The Godfather is a 1972 American crime film directed by Francis Ford Coppola, who co-wrote the screenplay with Mario Puzo, based on Puzo’s best-selling 1969 novel of the same name. The film stars Marlon Brando, Al Pacino, James Caan, Richard Castellano, Robert Duvall, Sterling Hayden, John Marley, Richard Conte, and Diane Keaton. It is the first installment in The Godfather trilogy. The story, spanning from 1945 to 1955, chronicles the Corleone family under patriarch Vito Corleone (Brando), focusing on the transformation of his youngest son, Michael Corleone (Pacino), from reluctant family outsider to ruthless mafia boss.
Paramount Pictures obtained the rights to the novel for the price of $80,000, before it gained popularity. Studio executives had trouble finding a director; the first few candidates turned down the position before Coppola signed on to direct the film but disagreement followed over casting several characters, in particular, Vito and Michael. Filming took place primarily on location around New York City and in Sicily, and was completed ahead of schedule. The musical score was composed principally by Nino Rota, with additional pieces by Carmine Coppola.
Part Hollywood tale, part gangster drama, Paramount+’s The Offer chronicles the making of The Godfather from start to finish, including behind-the-scenes drama with meddling studio execs — oh, and the Mafia.
It’s a fascinating story about one of the greatest films of all time, but it’s just not enough to sustain a 10-hour long miniseries. Strange pacing and unnecessary subplots bog down The Offer‘s more enjoyable moments, turning what could have been a thrilling look at movie history into an uneven television show.
Go behind the scenes of The Godfather
The Offer shows us The Godfather through the eyes of producer Al Ruddy (Miles Teller). When we first meet him, he’s a programmer at the Rand Corporation in search of something more fulfilling. Later, he’ll land a producing gig at Paramount under studio executive Robert Evans (Matthew Goode).
Paramount’s in a bit of a slump, but they’ve got an ace up their sleeves: the rights to hit Mafia novel The Godfather, written by Mario Puzo (Patrick Gallo). It’s up to Al and his secretary Bettye McCartt (Juno Temple) to turn a movie that seemingly no one wants to make into Paramount’s biggest hit. This involves recruiting director Francis Ford Coppola (Dan Fogler) and stars Al Pacino (Anthony Ippolito) and Marlon Brando (Justin Chambers). The rest is history, but there are still many, many bumps along the road.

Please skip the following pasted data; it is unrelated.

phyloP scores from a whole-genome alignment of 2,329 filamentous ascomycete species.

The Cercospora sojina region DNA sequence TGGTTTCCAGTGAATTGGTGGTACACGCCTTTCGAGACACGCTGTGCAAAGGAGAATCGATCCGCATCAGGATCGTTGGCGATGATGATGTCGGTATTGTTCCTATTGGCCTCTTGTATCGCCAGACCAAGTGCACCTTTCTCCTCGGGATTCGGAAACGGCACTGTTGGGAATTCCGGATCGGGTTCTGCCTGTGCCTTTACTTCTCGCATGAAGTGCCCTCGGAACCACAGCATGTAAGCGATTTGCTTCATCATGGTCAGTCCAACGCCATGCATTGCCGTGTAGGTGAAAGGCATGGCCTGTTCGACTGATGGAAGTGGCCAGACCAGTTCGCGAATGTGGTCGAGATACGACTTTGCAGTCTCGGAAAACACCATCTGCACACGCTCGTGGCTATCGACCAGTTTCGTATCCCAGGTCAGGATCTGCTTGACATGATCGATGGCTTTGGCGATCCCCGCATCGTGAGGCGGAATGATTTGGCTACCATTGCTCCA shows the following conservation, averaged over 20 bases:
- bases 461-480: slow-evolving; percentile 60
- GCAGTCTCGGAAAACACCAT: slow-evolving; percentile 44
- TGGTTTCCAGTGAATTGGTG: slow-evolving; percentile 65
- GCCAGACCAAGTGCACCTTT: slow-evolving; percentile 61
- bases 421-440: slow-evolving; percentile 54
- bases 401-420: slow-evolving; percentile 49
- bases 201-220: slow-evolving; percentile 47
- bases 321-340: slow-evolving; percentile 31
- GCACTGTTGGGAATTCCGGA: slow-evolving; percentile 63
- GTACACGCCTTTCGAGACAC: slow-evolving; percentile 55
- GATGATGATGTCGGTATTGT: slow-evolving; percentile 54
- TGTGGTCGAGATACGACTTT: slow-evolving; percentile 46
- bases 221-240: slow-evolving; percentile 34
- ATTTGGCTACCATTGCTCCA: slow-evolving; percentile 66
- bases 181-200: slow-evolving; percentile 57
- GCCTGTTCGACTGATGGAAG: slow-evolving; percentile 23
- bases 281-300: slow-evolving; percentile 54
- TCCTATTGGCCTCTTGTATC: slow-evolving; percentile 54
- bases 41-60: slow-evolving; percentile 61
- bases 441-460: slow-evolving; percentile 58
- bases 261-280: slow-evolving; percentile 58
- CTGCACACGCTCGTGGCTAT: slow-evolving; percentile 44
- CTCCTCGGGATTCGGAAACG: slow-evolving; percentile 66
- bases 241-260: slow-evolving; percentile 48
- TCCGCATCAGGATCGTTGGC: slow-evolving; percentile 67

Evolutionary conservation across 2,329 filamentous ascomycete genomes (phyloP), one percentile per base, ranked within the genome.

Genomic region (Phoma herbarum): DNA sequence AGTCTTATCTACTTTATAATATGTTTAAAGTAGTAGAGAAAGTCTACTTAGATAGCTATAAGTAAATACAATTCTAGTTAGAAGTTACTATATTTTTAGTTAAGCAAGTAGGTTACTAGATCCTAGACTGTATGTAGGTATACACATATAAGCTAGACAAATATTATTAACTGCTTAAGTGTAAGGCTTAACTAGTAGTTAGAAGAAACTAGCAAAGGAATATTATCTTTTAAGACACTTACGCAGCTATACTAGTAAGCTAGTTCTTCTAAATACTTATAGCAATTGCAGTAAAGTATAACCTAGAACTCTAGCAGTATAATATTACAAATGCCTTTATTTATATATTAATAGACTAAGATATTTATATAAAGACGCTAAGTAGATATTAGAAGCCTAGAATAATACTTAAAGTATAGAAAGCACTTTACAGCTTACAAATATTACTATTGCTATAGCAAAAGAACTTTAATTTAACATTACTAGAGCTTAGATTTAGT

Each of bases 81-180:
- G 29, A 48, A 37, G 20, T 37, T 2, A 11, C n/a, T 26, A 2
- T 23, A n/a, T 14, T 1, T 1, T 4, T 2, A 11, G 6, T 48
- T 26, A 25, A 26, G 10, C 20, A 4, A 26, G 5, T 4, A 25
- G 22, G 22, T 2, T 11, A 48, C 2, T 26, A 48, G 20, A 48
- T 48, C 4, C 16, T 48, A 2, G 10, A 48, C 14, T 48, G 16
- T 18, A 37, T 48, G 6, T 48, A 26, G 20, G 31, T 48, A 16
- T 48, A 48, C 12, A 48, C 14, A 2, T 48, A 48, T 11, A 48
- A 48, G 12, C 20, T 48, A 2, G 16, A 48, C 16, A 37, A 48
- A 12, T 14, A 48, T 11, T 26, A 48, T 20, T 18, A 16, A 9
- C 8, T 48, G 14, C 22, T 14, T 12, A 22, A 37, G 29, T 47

These are not the gangsters of The Godfather
It’s not possible to tell the story of the making of The Godfather without talking about the film’s connections to the Mafia. Mobster Joe Colombo (Giovanni Ribisi) and the Italian-American Civil Rights League take issue with the novel’s portrayal of Italian-Americans and with the subsequent film production. To appease them, Al insists that The Godfather is a story about family, not about Mafia stereotypes.
Ironically, the show’s gangsters end up being the kind of stereotypes Joe and his cronies are so upset about. Ribisi’s performance is a hoarse-voiced caricature, and a subplot involving “Crazy” Joe Gallo (Joseph Russo) is nothing we haven’t seen done before — and better — in other gangster stories. In limited doses, these characters could be stomach-able. But when they’re in The Offer as much as they are, they end up weighing the show down more than a pair of concrete shoes.
The Offer is fun, but flawed
The Offer hits its highs when it’s delving into the development and production of The Godfather. Scenes where Mario and Francis bicker about the script or where Al and his team discuss casting are fun celebrations of the film, and of moviemaking in general.
However, there’s a fine line to walk between celebration and overindulgence, and it’s a line that The Offer crosses often. After all, it’s a Paramount miniseries about one of Paramount’s most acclaimed pieces of intellectual property — that’s already about as indulgent as it gets. But it goes further, moving from referencing The Godfather to referencing the creation of other films like Chinatown and Love Story. These moments are treated like big Easter eggs for movie enthusiasts, with eye-rolling results.
The same goes for long-winded speeches about the power of film. It’s one thing to watch Francis become giddy with joy about the Corleone family making tomato sauce, but it’s an entirely different thing to watch Al or Robert mansplain movies to people. In fact, there’s a constant sense that The Offer would rather be a movie than a TV show, especially given its episodes’ occasional lack of cohesion or contained arcs.
The Offer still has its joys: Goode’s performance is delightfully smarmy, resulting in some of the show’s best line deliveries. Plus, fans of The Godfather will love all the homages to the original, as well as behind-the-scenes glances of some iconic moments. If you’re looking for a compilation of The Godfather‘s greatest hits, you’ve come to the right place. On the other hand, if you’re in search of a fully satisfying TV show, it might be best to keep looking.
The Offer is now streaming on Paramount+, with new episodes weekly.
Executive Managing editor
Editor and Admin at MarkMeets since Nov 2012. Columnist, reviewer and entertainment writer and oversees all of the section's news, features and interviews. During his career, he has written for numerous magazines.
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